S.P.S. Balasubramanyam v. Suruttayan was the first case to uphold the
legitimacy of children born out of a live-in relationship. The Supreme Court
held that "if a man and a woman live under the same roof and have lived together
for several years, there will be a presumption under Section 114 of the Evidence
Act that they live as husband and wife and the children born to them shall not
In addition, the Court also interpreted Article 39(f) of the
Constitution of India, which directs its policy to ensure that children are
given opportunities and facilities to develop in a healthy manner and in
conditions of freedom and dignity, and that children and youth are protected
from exploitation and moral and material abandonment.
- Ownership Rights:
The Supreme Court in Revanasiddappa v. Mallikarjun approved the
inheritance of four children born out of a live-in relationship by holding them
as legal heirs. The court therefore ensured that inheritance could not be denied
to any child born out of a permanent relationship of significant duration.
In the case of Bharatha Matha v. R. Vijaya Renganathan, the Supreme Court
also gave legitimacy to a child born of a live-in relationship in the eyes of
the law and held that he could be allowed to inherit the property of his
The Supreme Court has held that a child born of live-in parents may be allowed
to inherit the property of the parents, if any, but has no right to the co-parcenary
property of the Hindu ancestors.
The Malimath Committee, i.e. Reforms of the Criminal Justice System, was
established in November 2000, submitted a report in 2003 after making several
recommendations for crimes against women
One of the important proposed recommendations was the modification of Section
125 of the Criminal Code of the Code (hereafter referred to as CPC), which is
related to the maintenance rights of a neglected and dependent wife, children
and parents (Anuja Agrawal 2012).
The Committee also sought to expand the definition of wife under Section 125 CPC
to include a woman who has lived with a male relative by wife under the same
roof for a reasonable period of time. However, the above criteria are necessary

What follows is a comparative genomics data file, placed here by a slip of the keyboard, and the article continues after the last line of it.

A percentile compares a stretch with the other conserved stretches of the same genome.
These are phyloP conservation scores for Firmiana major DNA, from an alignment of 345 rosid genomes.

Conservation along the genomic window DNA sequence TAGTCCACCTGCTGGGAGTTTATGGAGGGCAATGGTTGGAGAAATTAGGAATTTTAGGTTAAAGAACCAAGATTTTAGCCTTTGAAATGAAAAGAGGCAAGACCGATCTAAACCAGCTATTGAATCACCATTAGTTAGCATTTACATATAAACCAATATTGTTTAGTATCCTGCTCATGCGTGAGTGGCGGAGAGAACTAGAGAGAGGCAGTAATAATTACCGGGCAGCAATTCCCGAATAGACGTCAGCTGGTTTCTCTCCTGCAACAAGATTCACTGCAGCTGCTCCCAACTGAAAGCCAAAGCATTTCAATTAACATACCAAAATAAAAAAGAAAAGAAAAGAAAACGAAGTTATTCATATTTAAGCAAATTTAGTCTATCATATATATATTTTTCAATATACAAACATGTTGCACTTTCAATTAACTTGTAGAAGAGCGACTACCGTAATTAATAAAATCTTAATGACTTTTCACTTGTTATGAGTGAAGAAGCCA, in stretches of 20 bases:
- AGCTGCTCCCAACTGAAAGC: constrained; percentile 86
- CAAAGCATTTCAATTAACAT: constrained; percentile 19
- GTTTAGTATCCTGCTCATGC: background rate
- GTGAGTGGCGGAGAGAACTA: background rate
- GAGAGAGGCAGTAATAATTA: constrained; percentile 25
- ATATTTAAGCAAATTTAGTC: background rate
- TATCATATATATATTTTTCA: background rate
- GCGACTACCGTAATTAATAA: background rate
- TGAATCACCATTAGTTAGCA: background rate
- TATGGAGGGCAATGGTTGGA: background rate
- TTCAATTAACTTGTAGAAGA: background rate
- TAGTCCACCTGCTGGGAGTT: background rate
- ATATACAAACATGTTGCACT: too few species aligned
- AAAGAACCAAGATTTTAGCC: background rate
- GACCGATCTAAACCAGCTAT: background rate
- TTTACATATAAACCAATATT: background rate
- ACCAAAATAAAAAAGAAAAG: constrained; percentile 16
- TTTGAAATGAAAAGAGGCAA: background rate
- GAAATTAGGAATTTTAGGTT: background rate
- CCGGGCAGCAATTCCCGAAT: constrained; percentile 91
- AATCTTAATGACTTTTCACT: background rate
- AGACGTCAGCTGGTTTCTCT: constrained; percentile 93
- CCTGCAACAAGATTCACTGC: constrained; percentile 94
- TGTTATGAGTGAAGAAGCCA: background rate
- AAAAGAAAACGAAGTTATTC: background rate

for all women who want to avail PWDVA which consist; correct age, mutual and
independent consent, significant period and social status.
Undesirable conditions are if they live for a week, a month, a couple of months,
one night, many relationships at once, only for sexual desire that does not show
sincerity in the relationship.
In Chanmuniya v. Chanmuniya Kumar Singh Kushwaha
, the Supreme Court
set aside the judgment of the High Court which held that the petitioner's wife
was not entitled to maintenance on the ground that only a legally married woman
can claim maintenance under Section 125 CPC and awarded maintenance to the wife
(appellant), which stated that the provisions of Section 125 of the Civil Code
must be read in the light of Section 26 of the PWDVA, 2005, the Supreme Court
held that women in live-in relationships are equally entitled to all the
entitlements and reliefs available to them. legally married wife.
Similarly, in Abhijit Bhikaseth Auti v. State of Maharashtra
another, the Supreme Court observed that a woman in a live-in relationship can
also claim maintenance under Section 125 CPC, it is not necessary to strictly
establish marriage to claim maintenance under Section 125 of Cr.P.C.
Although in Indra Sarma v. V.K.V. Sarma
 double judge Supreme Court
forming K.S.P. Radhakrishnan and Pinaki Chandra Ghose, JJ. ruled that "when a
woman is aware of the fact that a man with whom she is in a permanent
relationship and who already has a legally wedded wife and two children is not
entitled to the various reliefs available to a legally married wife, as well as
those who enter into a relationship in the nature of marriage" under the
provisions of PWDVA, 2005.
However, again only in the same case, the Supreme Court held that denial of any
protection under the PWDVA, 2005 may be unfair to the victims. The Supreme
Court, therefore, emphasized the need to expand the ambit of Section 200 which